How difficult was it for the former Birdie, while in the midst of working to remake his life, to rehash aspects of his troubled life and to offer psychological progress reports on each occasion reporters deemed important?   Had he fully embraced all aspects of modernity, a condition that John Africa taught his followers was evil and wholly destructive?  How anguished might he have been as he vacationed on the Carnival Dream, knowing that, because of the acclaim earned by Osder’s documentary, upon his return to suburban Philadelphia, he would be asked to undergo yet another round of public scrutiny of the damage that had been done to him and of the current state of his wounds?   Could he have appeared, as his father describes, to have “put the past behind him,” to be “doing well” and “very joyful” as he swam “with the dolphins” during a family vacation on the Carnival Dream, a floating symbol of modern excess, yet remained inescapably within the throes of childhood trauma?  How disconcerting might it have been for him to know that the videotaped testimony of his former self and identity, the 13 year old Birdie Africa who, according to a film reviewer for The Nation, “seems more like a shy 6-year-old in the deposition, answering the gently coaxing interrogator so guilelessly that you adopt his viewpoint as the simple truth,”was used as a crucial narrative device in Let the Fire Burn?  How fearful might he have been if and when he learned that, in this documentary, “the people, places and things on-screen seem uncommonly immediate,” that no significant effort was made by the filmmaker “to distance the images, which come before you with the air of something irreducible, as if they were not representations of the past but solid pieces of it”?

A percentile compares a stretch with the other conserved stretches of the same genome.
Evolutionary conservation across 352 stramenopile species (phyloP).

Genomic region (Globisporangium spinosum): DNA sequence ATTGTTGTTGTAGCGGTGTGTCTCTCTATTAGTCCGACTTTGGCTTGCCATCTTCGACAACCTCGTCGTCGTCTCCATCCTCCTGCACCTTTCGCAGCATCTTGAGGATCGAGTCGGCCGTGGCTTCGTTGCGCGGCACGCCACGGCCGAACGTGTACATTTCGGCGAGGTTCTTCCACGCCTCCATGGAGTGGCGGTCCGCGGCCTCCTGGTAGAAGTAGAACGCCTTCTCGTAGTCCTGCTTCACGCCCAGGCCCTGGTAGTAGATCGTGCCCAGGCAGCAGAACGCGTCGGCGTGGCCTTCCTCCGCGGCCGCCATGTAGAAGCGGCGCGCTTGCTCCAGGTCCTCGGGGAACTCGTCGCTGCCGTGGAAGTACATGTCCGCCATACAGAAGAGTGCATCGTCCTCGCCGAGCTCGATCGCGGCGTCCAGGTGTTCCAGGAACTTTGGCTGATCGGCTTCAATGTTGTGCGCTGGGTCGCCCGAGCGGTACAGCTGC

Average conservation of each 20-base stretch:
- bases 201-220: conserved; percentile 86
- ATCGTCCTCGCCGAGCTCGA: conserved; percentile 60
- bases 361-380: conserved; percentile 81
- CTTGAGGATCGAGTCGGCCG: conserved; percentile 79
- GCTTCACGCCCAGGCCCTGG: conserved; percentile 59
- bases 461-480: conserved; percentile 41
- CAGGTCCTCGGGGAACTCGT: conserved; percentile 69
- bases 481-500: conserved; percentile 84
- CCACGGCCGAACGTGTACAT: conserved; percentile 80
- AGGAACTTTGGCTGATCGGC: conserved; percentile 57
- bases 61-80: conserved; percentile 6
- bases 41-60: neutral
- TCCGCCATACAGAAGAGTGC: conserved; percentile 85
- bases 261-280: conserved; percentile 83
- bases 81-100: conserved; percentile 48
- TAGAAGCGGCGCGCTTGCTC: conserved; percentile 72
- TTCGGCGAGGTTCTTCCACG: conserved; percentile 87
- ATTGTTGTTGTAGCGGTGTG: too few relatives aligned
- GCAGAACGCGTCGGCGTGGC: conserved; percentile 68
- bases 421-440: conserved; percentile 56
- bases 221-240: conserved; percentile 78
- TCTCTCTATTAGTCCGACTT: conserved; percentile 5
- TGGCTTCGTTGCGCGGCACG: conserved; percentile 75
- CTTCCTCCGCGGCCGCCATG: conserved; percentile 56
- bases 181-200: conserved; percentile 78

Even as he admits to being baffled about how his “extremely fit” son, a “41-year old man with the body of a 17-year old” who “worked out every day and was very particular about what he put in his body,” had died on the final day of their vacation, Andino Ward expresses profound gratitude for having had the privilege of nurturing the son to whom MOVE had denied him access.  His equally grateful son spent the last 27 years of his life recreating himself as someone whose identity was no longer subsumed by MOVE, efforts which, like all attempts to overcome trauma, seemed daunting, halting, and likely not wholly successful.  (It is impossible to read of the fastidiousness of Ward’s diet and exercise regime without surmising that they were healthy responses to the perverse extremes of MOVE practices.)  As he insisted during the Commission hearings and in newspaper interviews, though he continued to have terrible nightmares about his past victimization and found it difficult to trust people, he was committed, with his father’s help, to overcoming both his life with MOVE and a day of unimaginable terror when Philadelphia used what its mayor acknowledged was “any means necessary” to evict the city’s most disruptive residents.